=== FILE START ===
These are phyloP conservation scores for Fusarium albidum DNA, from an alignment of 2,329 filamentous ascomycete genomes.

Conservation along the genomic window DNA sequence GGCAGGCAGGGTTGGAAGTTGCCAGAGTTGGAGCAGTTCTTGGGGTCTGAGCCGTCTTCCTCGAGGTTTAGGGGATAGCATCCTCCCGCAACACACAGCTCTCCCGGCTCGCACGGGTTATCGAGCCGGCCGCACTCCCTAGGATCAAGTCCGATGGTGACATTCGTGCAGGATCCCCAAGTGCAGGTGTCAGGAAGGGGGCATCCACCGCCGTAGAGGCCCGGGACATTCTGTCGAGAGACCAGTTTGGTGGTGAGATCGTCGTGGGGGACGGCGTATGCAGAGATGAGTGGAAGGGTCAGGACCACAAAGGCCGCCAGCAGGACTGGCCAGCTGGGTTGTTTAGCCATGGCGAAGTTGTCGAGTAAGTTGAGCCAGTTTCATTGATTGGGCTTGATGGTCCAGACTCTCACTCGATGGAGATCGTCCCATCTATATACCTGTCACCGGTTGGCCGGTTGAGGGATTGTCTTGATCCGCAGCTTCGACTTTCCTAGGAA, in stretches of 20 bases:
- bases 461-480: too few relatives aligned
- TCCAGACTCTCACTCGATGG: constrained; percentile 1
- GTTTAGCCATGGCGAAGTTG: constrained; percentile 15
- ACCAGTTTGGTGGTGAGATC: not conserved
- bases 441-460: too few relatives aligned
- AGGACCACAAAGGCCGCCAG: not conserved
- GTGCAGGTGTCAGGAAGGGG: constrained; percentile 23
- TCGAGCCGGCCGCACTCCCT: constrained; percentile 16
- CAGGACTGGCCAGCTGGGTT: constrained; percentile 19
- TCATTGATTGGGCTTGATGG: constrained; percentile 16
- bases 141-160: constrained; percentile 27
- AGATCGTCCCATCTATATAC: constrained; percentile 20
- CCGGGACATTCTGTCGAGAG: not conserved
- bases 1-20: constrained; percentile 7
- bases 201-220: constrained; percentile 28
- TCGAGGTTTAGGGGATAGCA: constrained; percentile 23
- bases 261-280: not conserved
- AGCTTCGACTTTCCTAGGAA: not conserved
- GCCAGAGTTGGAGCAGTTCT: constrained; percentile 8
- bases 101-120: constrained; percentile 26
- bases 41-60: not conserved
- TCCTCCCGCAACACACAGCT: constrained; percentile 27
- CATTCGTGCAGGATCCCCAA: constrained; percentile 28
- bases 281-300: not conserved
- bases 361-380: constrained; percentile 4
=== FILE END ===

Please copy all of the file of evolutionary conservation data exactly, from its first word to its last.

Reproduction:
These are phyloP conservation scores for Fusarium albidum DNA, from an alignment of 2,329 filamentous ascomycete genomes.

Conservation along the genomic window DNA sequence GGCAGGCAGGGTTGGAAGTTGCCAGAGTTGGAGCAGTTCTTGGGGTCTGAGCCGTCTTCCTCGAGGTTTAGGGGATAGCATCCTCCCGCAACACACAGCTCTCCCGGCTCGCACGGGTTATCGAGCCGGCCGCACTCCCTAGGATCAAGTCCGATGGTGACATTCGTGCAGGATCCCCAAGTGCAGGTGTCAGGAAGGGGGCATCCACCGCCGTAGAGGCCCGGGACATTCTGTCGAGAGACCAGTTTGGTGGTGAGATCGTCGTGGGGGACGGCGTATGCAGAGATGAGTGGAAGGGTCAGGACCACAAAGGCCGCCAGCAGGACTGGCCAGCTGGGTTGTTTAGCCATGGCGAAGTTGTCGAGTAAGTTGAGCCAGTTTCATTGATTGGGCTTGATGGTCCAGACTCTCACTCGATGGAGATCGTCCCATCTATATACCTGTCACCGGTTGGCCGGTTGAGGGATTGTCTTGATCCGCAGCTTCGACTTTCCTAGGAA, in stretches of 20 bases:
- bases 461-480: too few relatives aligned
- TCCAGACTCTCACTCGATGG: constrained; percentile 1
- GTTTAGCCATGGCGAAGTTG: constrained; percentile 15
- ACCAGTTTGGTGGTGAGATC: not conserved
- bases 441-460: too few relatives aligned
- AGGACCACAAAGGCCGCCAG: not conserved
- GTGCAGGTGTCAGGAAGGGG: constrained; percentile 23
- TCGAGCCGGCCGCACTCCCT: constrained; percentile 16
- CAGGACTGGCCAGCTGGGTT: constrained; percentile 19
- TCATTGATTGGGCTTGATGG: constrained; percentile 16
- bases 141-160: constrained; percentile 27
- AGATCGTCCCATCTATATAC: constrained; percentile 20
- CCGGGACATTCTGTCGAGAG: not conserved
- bases 1-20: constrained; percentile 7
- bases 201-220: constrained; percentile 28
- TCGAGGTTTAGGGGATAGCA: constrained; percentile 23
- bases 261-280: not conserved
- AGCTTCGACTTTCCTAGGAA: not conserved
- GCCAGAGTTGGAGCAGTTCT: constrained; percentile 8
- bases 101-120: constrained; percentile 26
- bases 41-60: not conserved
- TCCTCCCGCAACACACAGCT: constrained; percentile 27
- CATTCGTGCAGGATCCCCAA: constrained; percentile 28
- bases 281-300: not conserved
- bases 361-380: constrained; percentile 4